A tour of Orwell’s Jura, where he wrote 1984

The house where George Orwell penned his masterpiece, published 70 years ago today, has hardly changed, nor has the brooding and remote Scottish island he loved

The black typewriter gives a satisfying “clack” when I hit its keys. The antiquated contraption sits on an upstairs windowsill in a house where there is a view on to a bay of graphite-coloured water that laps the shore. Above are tumbling slopes of bog cotton, bracken and foxgloves.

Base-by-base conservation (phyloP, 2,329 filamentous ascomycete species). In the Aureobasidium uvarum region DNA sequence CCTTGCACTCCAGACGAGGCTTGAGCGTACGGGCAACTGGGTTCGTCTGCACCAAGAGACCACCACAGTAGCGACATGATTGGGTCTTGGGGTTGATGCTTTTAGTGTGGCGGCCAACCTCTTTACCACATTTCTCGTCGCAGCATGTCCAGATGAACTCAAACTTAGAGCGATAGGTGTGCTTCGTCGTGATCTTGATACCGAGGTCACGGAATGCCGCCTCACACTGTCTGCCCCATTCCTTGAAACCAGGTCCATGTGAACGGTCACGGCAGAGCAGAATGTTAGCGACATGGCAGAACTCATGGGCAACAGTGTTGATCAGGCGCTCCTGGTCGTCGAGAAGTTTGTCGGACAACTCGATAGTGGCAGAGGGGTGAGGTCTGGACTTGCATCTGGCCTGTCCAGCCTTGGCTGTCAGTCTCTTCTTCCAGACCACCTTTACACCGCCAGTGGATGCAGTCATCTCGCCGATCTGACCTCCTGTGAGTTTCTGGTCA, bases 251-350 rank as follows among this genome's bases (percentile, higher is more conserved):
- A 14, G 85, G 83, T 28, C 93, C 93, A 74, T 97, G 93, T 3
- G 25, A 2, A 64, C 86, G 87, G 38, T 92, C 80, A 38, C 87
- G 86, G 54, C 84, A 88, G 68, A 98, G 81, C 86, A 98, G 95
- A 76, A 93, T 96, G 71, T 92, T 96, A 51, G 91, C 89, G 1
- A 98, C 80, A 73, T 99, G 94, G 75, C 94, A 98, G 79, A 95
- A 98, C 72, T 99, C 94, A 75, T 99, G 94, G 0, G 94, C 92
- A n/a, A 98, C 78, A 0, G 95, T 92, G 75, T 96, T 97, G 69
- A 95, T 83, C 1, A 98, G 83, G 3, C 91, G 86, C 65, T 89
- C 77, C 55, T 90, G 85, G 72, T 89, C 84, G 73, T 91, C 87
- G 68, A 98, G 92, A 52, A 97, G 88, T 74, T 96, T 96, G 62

In the late 1940s, Barnhill, a stout, white-washed house, on the Scottish island of Jura in the Inner Hebrides, was exactly what George Orwell was looking for: a remote retreat unreachable by vehicle. He described it as “in an extremely un-get-atable place”; somewhere he could write what would be his final work – 1984.

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